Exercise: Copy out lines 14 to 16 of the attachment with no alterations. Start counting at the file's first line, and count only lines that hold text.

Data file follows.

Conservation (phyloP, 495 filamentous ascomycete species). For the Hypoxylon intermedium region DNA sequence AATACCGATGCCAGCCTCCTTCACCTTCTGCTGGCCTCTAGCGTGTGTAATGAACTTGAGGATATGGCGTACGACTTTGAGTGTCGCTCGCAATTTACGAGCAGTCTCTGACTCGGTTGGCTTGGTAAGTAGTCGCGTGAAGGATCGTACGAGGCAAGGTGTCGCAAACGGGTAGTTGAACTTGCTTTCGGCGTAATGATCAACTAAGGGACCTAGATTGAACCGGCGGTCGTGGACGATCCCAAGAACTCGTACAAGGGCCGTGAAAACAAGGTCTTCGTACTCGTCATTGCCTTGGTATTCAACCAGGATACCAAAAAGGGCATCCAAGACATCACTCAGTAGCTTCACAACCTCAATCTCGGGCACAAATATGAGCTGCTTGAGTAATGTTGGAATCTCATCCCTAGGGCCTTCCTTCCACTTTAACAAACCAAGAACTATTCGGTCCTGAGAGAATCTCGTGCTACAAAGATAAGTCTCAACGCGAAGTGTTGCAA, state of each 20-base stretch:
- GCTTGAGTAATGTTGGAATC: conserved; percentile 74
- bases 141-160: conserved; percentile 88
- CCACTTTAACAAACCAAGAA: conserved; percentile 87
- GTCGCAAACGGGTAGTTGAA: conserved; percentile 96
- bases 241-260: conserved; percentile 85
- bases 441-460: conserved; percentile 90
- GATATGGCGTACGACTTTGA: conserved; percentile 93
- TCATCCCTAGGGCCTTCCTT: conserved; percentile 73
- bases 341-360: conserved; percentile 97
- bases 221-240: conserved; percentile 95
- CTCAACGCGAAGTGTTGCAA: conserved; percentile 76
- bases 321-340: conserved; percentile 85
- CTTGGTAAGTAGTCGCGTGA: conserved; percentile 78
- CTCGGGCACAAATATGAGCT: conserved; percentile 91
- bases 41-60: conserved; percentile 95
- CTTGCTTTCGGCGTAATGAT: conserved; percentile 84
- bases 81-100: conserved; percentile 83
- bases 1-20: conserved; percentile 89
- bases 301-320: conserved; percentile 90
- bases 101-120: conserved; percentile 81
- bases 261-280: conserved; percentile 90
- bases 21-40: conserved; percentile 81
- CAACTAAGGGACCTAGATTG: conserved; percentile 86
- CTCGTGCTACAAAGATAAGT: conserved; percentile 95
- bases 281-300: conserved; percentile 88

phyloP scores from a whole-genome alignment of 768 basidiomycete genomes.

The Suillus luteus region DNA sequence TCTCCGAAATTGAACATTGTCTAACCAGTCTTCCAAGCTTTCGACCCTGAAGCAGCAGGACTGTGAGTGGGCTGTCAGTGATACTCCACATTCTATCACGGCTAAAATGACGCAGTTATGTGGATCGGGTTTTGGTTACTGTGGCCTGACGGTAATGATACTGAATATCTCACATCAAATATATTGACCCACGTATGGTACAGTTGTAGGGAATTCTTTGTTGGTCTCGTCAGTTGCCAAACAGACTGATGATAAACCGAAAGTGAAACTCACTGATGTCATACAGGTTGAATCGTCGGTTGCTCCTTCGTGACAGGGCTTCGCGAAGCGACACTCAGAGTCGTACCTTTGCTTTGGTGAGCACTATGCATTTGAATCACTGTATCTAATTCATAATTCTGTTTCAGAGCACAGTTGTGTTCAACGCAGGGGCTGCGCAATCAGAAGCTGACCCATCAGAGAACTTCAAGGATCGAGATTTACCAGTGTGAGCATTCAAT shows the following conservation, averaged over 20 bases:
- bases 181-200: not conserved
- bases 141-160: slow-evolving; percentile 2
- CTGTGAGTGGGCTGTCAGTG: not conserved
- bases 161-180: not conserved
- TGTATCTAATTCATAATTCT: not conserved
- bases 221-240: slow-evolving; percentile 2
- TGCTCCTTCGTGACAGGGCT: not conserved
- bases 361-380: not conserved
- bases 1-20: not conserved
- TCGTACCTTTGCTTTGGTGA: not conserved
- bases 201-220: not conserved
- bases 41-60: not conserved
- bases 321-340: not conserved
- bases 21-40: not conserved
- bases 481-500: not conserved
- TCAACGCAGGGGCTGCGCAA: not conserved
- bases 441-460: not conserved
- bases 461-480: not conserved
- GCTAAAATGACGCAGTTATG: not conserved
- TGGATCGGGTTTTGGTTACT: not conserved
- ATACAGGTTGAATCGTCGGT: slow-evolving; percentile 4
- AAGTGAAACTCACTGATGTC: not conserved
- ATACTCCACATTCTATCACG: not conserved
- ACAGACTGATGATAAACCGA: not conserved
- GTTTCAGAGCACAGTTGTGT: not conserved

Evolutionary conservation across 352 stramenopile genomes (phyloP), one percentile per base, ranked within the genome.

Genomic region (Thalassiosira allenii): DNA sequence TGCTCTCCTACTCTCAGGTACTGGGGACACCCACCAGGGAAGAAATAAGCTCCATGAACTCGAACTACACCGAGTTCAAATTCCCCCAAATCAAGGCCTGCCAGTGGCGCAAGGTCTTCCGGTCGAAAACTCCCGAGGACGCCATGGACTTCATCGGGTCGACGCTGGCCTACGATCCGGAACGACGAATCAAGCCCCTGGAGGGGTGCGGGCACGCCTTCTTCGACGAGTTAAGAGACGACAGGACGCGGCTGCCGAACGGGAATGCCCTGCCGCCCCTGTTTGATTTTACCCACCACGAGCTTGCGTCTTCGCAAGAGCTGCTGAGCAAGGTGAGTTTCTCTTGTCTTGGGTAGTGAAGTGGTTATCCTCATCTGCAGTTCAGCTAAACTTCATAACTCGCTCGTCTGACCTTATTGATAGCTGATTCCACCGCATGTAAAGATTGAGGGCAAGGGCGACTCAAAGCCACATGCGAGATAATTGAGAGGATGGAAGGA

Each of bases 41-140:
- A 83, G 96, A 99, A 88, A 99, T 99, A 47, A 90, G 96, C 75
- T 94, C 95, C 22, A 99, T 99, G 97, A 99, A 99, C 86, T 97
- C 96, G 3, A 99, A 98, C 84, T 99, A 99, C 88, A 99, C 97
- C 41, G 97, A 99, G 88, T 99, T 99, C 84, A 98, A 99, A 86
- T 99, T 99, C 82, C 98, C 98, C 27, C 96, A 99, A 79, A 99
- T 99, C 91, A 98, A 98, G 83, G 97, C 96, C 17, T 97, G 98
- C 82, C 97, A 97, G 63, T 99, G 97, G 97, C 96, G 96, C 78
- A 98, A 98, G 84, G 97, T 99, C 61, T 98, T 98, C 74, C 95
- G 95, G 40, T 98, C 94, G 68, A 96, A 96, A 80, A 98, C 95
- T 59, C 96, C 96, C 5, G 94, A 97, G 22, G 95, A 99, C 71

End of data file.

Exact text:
- CTTGGTAAGTAGTCGCGTGA: conserved; percentile 78
- CTCGGGCACAAATATGAGCT: conserved; percentile 91
- bases 41-60: conserved; percentile 95